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Windows AWE to increase Oracle Data Buffer Size

Oracle Tips by Burleson Consulting

If you are an Oracle shop using 32-bit Oracle Windows, it is highly likely that you are wasting RAM resources. Most Oracle servers come with 4-gig or 8-gig RAM while a 32-bit windows SGA has a maximum size on only about 1.3 gig. This means that the db_block_buffers (db_cache_size)cannot be large enough to fully-cache the working set of frequently-referenced rows, causing excessive disk I/O.

Until of you on a 64-bit version of Windows Oracle (Windows Advanced Server 2003), you can use either the 4GT or the AWE tools to allow Oracle to use your expensive RAM to cache additional data buffers. To enable 4GT, add the /3GB switch to the Boot.ini file.

AWE stands for "Address Windowing Extension" and allows 32-bit Windows Oracle to have up to 64 gig of database buffers. AWE has been available after Oracle8i (8.1.6).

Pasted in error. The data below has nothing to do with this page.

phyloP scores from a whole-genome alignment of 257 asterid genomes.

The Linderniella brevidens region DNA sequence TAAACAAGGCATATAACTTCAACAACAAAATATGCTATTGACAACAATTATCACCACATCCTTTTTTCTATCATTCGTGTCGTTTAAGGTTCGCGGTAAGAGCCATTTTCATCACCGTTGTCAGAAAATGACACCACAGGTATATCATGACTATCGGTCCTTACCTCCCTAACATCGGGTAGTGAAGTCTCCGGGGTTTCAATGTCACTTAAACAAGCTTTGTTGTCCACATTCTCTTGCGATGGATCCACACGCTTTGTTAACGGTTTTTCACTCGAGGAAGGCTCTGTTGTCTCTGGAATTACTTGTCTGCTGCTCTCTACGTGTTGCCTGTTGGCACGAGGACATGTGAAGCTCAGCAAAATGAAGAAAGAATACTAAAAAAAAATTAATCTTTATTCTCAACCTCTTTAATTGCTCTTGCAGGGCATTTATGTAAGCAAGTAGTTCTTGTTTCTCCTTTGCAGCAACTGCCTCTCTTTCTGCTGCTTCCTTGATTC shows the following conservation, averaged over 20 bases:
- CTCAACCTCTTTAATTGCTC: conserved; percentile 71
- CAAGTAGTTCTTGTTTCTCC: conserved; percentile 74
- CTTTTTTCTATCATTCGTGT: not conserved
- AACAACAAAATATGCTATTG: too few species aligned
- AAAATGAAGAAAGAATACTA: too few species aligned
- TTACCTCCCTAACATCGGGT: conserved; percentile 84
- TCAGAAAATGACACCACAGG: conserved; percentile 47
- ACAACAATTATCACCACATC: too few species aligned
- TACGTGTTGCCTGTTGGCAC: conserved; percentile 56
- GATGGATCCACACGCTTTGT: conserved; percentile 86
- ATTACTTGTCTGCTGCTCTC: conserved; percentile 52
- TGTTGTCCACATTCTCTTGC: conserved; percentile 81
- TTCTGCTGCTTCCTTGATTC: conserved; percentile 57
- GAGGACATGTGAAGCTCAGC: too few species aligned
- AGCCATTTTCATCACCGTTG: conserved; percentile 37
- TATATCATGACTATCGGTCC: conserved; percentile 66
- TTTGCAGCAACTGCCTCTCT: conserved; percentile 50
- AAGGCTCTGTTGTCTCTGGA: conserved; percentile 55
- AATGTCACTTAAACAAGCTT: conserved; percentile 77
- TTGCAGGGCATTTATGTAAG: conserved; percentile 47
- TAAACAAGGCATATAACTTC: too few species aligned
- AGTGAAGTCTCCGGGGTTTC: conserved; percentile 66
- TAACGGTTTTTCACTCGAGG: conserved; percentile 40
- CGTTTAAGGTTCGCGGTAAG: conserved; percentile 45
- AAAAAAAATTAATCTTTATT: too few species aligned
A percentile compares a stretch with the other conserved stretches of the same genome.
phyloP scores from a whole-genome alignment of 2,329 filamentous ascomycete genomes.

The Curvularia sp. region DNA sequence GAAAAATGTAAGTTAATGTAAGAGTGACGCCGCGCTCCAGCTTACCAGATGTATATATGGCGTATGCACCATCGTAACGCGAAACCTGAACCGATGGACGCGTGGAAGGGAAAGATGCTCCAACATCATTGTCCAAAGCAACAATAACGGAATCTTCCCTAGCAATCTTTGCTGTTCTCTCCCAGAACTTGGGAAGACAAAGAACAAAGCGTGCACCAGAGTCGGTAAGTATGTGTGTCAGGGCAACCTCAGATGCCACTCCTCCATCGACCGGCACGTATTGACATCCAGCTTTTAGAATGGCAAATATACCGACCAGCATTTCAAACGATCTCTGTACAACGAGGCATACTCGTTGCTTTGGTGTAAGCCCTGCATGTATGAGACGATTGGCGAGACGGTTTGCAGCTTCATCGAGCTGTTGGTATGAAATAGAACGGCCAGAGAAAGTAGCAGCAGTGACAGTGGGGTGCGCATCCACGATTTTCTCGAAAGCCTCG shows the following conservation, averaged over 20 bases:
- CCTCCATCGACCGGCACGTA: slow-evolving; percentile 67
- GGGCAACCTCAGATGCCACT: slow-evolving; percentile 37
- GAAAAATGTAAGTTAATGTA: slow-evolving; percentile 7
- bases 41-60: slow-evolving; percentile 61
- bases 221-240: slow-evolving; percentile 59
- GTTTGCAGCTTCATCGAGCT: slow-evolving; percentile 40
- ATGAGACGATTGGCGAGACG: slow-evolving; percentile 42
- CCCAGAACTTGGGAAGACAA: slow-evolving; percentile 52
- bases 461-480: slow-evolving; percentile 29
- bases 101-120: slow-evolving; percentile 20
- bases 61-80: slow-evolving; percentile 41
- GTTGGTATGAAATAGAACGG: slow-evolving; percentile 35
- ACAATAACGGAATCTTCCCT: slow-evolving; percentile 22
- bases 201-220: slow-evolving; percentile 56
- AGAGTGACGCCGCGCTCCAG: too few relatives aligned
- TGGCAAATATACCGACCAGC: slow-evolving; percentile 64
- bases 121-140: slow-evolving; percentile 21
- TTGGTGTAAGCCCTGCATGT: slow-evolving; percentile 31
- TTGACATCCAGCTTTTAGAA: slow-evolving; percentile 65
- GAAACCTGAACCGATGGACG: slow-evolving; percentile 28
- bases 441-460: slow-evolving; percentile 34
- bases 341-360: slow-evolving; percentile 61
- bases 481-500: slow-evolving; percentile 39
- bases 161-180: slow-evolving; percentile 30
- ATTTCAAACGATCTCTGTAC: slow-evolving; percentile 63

Internally, AWE Moves database buffers out of the 3GB address space "above the line", leaving low-memory RAM for more connections and larger sort areas.

In addition we see the following features of AWE:

• The Win32 AWE (Address Windowing Extension) calls are used which provide a fast map/unmap interface to "above the line" RAM.

• When running on a machine with >16GB of RAM, Oracle can either use the 4GT feature or the memory above 16GB, but not both. This is a Windows limitation.

Using AWE in Windows is relatively simple. From the Oracle 3 gig address space, we allocate space for a 'window' onto the whole of the db buffers.

• The size of this window is user-configurable.

• The larger the window, the more buffers are quickly available, however the larger the window, the less space there is for other memory structures like shared pool, connections, PGAs, etc.

• Set use_indirect_data_buffers=true

• Set AWE_WINDOW_SIZE in the registry to the number of bytes of address space to use for your window onto extended memory. The default is 1GB.

• Increase db_block_buffers to a higher value up to available memory

Also see:


 

 

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